The story of the Cid became best known to English readers with the publication of the Chronicle of the Cid by the English poet Robert Southey in 1808. Southey translated and blended three Spanish language source works in an attempt to give the complete story of the Cid's life. These were:

The story of the Cid was made into an epic motion picture, El Cid, in 1961. This was an independent film by renegade producer Samuel Bronston, who recruited top Hollywood talent for his work. Shot in Spain, using real (albeit 14th to 15th Century) castles as backdrops, the movie has been called one of only two films every made of an epic hero (the other being Eisenstein's Alexander Nevsky).

Both the film and the Chronicle resonate strongly in the post-9/11 world in a way they did not in their own time. The opening sequence of the film, showing the Almoravid Islamist leader Yucef addressing his troops prior to the invasion of Spain, could have been spoken by Osama bin Laden:

The Prophet has commanded us to rule the world. Where in all your land of Spain is the glory of Allah? When men speak of you the speak of poets, music-makers, doctors, scientists… Where are your warriors? You dare call yourselves sons of the Prophet? You have become - women!

Burn your books - make warriors of your poets - let your doctors invent new poisons for our arrows - let your scientists invent new war-machines. And then - Kill! Burn! Infidels live on your frontiers - encourage them to kill each other.

And when they are weak and torn - I will sweep up from Africa - and the empire of the One God - the True God - Allah - (Allah is the Master) - will spread - first across Spain - then across Europe - then - the whole World!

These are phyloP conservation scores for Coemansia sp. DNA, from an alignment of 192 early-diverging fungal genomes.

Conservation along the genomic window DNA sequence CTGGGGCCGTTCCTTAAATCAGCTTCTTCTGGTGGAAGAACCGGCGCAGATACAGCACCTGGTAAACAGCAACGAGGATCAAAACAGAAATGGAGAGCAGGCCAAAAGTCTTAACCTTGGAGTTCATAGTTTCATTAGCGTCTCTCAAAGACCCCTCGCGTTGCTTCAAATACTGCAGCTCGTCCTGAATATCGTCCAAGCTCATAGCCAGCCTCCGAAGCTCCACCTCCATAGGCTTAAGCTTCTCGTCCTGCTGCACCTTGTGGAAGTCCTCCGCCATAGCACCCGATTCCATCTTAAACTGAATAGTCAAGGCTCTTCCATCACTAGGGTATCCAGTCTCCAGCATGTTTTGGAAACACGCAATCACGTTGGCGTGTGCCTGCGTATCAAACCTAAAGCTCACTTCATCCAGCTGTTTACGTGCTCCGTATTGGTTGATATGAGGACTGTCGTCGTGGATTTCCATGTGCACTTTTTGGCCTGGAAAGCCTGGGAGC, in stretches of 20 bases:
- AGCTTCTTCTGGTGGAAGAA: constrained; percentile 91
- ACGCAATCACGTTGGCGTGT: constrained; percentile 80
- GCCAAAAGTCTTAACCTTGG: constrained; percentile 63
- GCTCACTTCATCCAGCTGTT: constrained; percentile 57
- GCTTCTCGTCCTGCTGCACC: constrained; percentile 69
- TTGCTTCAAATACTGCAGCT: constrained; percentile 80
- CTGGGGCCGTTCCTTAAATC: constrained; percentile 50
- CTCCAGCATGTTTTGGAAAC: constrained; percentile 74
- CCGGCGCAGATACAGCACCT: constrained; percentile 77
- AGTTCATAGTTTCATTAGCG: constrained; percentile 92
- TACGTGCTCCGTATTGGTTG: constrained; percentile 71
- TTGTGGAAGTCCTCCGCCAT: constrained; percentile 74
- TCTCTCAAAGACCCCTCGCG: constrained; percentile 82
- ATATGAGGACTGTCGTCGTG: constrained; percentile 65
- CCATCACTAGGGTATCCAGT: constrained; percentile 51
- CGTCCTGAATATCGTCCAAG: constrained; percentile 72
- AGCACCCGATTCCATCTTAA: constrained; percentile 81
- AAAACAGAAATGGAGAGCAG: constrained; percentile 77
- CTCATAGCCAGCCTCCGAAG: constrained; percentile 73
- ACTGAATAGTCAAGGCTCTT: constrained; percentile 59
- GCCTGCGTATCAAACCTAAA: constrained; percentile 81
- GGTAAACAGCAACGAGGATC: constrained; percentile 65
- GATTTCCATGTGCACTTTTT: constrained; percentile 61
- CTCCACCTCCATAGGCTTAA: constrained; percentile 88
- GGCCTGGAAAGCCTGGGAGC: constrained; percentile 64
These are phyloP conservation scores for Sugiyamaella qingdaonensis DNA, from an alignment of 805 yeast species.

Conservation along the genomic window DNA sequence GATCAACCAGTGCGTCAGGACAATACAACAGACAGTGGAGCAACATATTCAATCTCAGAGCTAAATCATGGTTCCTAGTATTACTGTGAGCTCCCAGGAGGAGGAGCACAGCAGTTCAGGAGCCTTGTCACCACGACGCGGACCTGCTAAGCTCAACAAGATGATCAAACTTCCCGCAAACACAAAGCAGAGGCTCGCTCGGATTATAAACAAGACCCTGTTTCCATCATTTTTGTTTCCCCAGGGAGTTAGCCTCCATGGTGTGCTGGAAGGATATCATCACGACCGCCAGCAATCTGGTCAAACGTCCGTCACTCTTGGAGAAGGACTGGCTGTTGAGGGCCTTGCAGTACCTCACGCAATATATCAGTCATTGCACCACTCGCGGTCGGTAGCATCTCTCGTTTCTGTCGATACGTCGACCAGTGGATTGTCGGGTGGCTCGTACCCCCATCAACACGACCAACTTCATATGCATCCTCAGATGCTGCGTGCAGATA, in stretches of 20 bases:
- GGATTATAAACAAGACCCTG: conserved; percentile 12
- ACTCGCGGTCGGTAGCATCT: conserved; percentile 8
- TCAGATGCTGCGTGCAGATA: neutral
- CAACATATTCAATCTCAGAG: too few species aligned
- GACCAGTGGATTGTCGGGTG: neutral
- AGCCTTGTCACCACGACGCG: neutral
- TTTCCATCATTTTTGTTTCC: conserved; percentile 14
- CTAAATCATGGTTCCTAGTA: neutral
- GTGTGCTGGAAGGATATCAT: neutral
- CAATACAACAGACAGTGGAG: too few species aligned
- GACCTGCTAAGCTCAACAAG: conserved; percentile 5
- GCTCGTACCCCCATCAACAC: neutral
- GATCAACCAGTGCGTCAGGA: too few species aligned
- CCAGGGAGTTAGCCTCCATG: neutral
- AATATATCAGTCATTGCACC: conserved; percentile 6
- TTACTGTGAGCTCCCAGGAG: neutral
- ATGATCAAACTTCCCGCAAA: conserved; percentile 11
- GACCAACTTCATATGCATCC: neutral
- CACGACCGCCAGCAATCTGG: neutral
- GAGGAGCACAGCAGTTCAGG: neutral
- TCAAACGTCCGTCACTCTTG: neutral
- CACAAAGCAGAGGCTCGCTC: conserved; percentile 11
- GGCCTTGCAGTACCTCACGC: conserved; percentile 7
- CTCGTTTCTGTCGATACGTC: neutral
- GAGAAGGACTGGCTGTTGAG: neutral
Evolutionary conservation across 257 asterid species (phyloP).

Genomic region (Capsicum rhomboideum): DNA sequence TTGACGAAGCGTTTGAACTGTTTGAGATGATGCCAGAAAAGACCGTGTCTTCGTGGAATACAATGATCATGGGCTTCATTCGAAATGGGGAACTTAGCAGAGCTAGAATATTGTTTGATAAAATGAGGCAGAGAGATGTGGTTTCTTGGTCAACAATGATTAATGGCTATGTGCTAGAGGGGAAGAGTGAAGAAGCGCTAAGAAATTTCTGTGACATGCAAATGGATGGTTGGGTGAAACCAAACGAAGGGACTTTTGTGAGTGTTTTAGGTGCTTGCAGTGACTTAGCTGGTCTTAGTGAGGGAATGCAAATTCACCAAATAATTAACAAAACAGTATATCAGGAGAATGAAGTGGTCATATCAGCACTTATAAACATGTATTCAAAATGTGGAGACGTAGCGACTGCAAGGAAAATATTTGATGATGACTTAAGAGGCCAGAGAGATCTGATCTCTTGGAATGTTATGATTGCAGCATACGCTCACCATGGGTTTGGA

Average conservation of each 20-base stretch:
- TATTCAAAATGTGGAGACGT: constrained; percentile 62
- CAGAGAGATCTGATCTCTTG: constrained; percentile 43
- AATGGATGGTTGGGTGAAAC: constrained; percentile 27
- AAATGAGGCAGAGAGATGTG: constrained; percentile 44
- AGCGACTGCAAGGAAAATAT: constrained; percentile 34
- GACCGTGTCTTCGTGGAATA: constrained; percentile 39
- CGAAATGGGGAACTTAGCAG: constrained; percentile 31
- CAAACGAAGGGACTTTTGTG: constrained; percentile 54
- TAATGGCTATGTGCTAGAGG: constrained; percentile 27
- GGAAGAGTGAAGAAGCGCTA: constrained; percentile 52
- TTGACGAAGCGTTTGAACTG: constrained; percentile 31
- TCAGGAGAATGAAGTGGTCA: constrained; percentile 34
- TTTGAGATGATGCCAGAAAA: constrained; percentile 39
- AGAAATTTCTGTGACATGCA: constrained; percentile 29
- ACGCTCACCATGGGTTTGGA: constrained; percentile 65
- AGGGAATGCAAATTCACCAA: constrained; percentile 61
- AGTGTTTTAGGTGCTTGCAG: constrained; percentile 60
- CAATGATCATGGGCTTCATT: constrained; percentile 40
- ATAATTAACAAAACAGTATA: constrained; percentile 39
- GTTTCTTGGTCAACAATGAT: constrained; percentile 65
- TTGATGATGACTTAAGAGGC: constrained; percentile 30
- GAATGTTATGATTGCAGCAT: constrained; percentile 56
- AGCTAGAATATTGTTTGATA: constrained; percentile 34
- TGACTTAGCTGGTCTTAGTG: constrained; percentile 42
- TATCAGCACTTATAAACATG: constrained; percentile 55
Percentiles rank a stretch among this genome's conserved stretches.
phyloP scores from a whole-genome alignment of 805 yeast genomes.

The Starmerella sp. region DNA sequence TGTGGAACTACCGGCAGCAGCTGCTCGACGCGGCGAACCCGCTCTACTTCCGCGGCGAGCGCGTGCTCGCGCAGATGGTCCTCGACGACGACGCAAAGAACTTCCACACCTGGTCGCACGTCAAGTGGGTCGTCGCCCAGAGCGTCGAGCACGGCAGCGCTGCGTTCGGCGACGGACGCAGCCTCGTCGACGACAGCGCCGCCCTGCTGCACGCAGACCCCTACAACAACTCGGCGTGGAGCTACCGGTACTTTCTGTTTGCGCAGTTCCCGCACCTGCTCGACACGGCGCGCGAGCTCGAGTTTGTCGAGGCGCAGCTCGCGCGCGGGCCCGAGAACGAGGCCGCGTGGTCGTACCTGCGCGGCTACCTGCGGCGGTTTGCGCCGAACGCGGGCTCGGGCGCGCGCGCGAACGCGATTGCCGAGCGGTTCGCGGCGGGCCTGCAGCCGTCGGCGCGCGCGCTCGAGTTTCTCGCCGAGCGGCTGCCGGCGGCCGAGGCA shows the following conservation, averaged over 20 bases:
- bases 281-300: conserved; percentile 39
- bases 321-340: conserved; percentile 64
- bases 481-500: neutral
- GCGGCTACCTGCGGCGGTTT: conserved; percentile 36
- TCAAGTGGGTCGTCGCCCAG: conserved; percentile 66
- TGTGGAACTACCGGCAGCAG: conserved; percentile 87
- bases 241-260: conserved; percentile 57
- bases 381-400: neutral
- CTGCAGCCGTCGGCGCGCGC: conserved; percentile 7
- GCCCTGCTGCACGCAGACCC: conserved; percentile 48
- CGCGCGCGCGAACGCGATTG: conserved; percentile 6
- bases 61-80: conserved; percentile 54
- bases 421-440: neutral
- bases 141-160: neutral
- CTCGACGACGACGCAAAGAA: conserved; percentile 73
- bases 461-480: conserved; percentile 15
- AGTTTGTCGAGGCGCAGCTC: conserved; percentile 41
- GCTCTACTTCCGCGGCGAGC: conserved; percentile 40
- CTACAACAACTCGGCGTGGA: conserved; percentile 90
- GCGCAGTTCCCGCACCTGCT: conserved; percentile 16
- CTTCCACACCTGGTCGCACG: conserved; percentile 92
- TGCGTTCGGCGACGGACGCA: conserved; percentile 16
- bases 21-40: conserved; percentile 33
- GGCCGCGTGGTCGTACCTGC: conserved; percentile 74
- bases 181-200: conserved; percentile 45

The final loss in 1492 of the fair gardens of Andalusia in western Europe resonated deeply in the Islamist collective subconscious. American author Washington Irving related in 1832 how many families in Morocco still kept the deeds and the keys to their houses in Granada, awaiting the time of their eventual return, even after 340 years of exile. In his first public broadcasts after the 9/11 attacks, Bin Laden's mentor Ayman Al-Zawahiri proclaimed to the world on 7 October 2001:
We will not accept that The Tragedy will be repeated in Palestine. Never again Al Andalus!
This site is a work in progress that will be expanded and improved on with time. It is not an attempt at a scholarly work. There are certainly enough dry articles dissecting and debunking every aspect of the historical, literary Cid. Instead this is a celebration of the legendary hero. Perhaps not all of the Cid's legend is historical, but it certainly ought to be. And just like the legends of Troy and Arthur and Robin Hood, I suspect that more of it is historically correct than scholars will accept. Hopefully these pages will allow the reader to fully understand the references in the poem and keep track of places and characters.

So explore the world of the Cid - a hero for our time!

Texts via the Gutenberg Project
Commentary © Mark Wade, 2006.